Growing Brachyscomes in Containers- Growing Swan River Daisy

Brachyscome make great plants in containers
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In this article, we will be discussing how to grow Brachyscomes or Swan River Daisy in containers. Brachyscome iberidifolia or the Swan River Daisy is a plant that is native to Australia but it has been naturalised throughout the world, where it will make a colourful display.

It is a tender perennial and in areas where it does not get frosts, it will last for many years, but alas in the UK it will need to be grown as and treated as an annual. What makes it a great plant to use in bedding schemes in containers is the multitude of colours that bring much happiness in summer.

Brachyscome make great plants in containers
Brachyscome make great plants in containers

The plant has come a long way where plant breeders have produced a compact plant with a long flowering season and they can be scented too.  Brachyscomes come in a wide range of colours from lavender, blue, yellow, pink and even white. The centre disk is either yellow or darker, almost black, than the petals around it.

It is not a tall plant where it can grow up to 45cm in height, where the flowers are produced en masse on top.


As with a lot of bedding plants, you can either start from seed or garden-ready specimens bought from the garden centre.

If you are planning to have blooms in successions, you will need to use the plant’s natural bloom cycle and plant seeds in phases at 2 weeks apart. In this way, as one plant blooms start to fade, another will be ready to take its place. You will always have plants in bloom throughout the summer.


You can start the seeds in spring, anywhere from 4 to 6 weeks before the expected last frosts. First, fill a seed tray with seed compost and water it until it is moist. Lightly sprinkle the seeds on top and make sure that they are distributed evenly on the surface. Lightly cover the seeds with a fine layer of sieved compost and place a propagator lid on top of the tray.

Brachyscome iberidifolia
Brachyscome iberidifolia

Place it in a warm, sunny spot and after ten to eighteen days the seed will have started to germinate. After the seedlings are big enough to handle, you can prick them out into individual 7.5cm pots full of multipurpose compost. From late May to early June, you can start to harden off the plants before planting them in their final location.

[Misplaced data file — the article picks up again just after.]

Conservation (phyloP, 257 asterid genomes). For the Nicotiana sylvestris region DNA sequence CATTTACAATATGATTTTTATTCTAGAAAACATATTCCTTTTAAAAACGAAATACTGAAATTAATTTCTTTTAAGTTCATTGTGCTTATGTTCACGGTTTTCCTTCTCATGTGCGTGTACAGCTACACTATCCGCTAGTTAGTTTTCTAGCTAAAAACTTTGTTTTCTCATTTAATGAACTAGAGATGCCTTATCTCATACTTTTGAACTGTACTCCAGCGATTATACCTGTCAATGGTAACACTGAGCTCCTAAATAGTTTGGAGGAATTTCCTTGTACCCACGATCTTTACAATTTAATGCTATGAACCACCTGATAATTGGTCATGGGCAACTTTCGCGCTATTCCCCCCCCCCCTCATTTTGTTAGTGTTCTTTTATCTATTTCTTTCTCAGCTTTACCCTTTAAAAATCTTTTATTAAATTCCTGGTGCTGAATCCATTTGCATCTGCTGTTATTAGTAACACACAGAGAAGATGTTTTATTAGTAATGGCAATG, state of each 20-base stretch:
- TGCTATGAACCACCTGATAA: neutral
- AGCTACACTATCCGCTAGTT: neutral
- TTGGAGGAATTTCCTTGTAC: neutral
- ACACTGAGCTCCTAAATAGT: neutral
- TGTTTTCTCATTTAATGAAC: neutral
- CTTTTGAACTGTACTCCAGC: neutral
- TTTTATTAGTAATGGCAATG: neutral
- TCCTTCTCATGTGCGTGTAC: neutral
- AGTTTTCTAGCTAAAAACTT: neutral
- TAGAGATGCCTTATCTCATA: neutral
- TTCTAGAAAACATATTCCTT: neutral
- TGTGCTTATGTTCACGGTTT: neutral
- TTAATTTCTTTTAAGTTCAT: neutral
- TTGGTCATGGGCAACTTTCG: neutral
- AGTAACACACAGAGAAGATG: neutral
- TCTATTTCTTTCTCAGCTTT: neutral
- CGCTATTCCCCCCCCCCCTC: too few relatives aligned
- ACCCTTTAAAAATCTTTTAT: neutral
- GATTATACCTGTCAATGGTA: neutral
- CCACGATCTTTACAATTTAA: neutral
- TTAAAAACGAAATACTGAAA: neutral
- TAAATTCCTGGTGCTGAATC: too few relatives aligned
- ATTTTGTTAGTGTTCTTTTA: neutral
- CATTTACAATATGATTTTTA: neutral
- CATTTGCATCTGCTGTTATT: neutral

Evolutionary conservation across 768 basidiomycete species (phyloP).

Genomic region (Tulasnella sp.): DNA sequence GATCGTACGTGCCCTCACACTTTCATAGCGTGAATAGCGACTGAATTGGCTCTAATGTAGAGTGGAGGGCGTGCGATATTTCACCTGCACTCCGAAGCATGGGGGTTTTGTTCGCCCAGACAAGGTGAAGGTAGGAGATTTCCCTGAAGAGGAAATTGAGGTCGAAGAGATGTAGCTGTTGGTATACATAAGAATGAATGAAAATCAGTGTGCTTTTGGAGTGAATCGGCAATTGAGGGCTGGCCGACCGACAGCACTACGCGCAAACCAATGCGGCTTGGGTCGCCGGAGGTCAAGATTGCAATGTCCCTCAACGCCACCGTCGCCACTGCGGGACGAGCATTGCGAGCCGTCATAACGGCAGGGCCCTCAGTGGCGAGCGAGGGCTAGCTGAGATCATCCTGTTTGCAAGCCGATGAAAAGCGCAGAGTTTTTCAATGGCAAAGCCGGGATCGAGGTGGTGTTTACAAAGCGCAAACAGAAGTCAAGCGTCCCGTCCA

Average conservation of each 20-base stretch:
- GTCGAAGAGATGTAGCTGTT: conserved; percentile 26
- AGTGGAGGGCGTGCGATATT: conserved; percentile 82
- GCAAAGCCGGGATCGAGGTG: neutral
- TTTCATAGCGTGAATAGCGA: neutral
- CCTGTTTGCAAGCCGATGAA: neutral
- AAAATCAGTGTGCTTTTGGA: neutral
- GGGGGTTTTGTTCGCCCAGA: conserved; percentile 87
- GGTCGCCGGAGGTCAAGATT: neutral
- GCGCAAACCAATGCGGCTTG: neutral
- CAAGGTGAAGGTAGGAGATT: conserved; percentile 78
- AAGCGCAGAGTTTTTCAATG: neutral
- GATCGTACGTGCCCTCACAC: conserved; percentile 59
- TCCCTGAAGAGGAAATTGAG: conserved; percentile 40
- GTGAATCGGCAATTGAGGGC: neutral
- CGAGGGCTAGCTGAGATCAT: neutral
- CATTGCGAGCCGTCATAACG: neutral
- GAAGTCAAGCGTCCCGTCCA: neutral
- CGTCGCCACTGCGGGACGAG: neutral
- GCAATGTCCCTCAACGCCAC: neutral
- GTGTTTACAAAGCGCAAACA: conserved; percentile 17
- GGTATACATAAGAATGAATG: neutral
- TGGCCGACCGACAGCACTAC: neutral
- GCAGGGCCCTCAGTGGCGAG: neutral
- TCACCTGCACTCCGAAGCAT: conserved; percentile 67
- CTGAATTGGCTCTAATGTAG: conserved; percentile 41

At this stage, the plants bought from the shop and home-reared plants will be treated the same.

First, find a container that matches your plants very well in terms of design and size. Make sure it has plenty of drainage holes and fill it with moisture-retentive, multipurpose compost. Dig a hole in the compost that is slightly larger than the root ball it came in its original container. Drop a plant in, making sure that the top of the root ball of the plant is at the same level at the top of the compost. Backfill with the growing media, making sure that any gaps that remain are filled with more compost. Firm the plant in and water well.

The plants go well with geraniums, verbenas, petunias and other brightly coloured bedding plants.

Brachyscome multifida
Brachyscome multifida

Swan River daisy prefers to be grown in a sunny location as possible. They need at least six hours of light to do well. In partial shade, they will grow but produce little flowers in return.

Once established the plants will tolerate periods of drought but they will appreciate it to be watered when 5cm below the top of the surface of the compost feels dry to the touch. Overwatering can lead to root rot and fungal infections.

A plant that will tolerate a wide range of temperatures in summer, where others will start to flag.

Start to feed your plants when the flowers start to appear by using a high-potash, liquid fertilizer at the recommended dosage. Ideally, you should feed every week or two or otherwise the plant show will be a bitter disappointment.

Make sure to deadhead spent blooms to give a long period of flower over a long time.


Brachyscome angustifolia
Brachyscome angustifolia

The good news is that the plant tends not to suffer from many pests and diseases. It does not like to be overwatered as this can lead to the death of the plant.


Mixtures to grow include ‘Bravo’ that has purple-blue, violet and white daisy-like flowers with dark centres.

For single colour varieties, you can choose varieties with the colour in the name. You can choose ‘Purple Splendour’ that produces purple flowers. You can also find blue varieties such as ‘Blue Star’ or ‘Blue Zephyr’ that has vivid blue coloured flowers.

A plant that produces vivid pink flowers is ‘Strawberry Mousse’.


In this article, we have discussed how to grow Brachyscomes or Swan River Daisy in containers. As you can see it is an easy plant to grow from seed or shop-bought plants, as long as you water right, feed when required and deadheading to prolong the flowering season.

They do not readily suffer from pests and diseases, which make this an ideal plant to have as part of your summer container display.

If you have any comments or questions on growing Brachyscomes in containers, please do so in the comment box below.

Happy Brachyscome growing.

This is my last article for this year. I wish all my readers a Happy Christmas and a Happy New Year.

Until next year.

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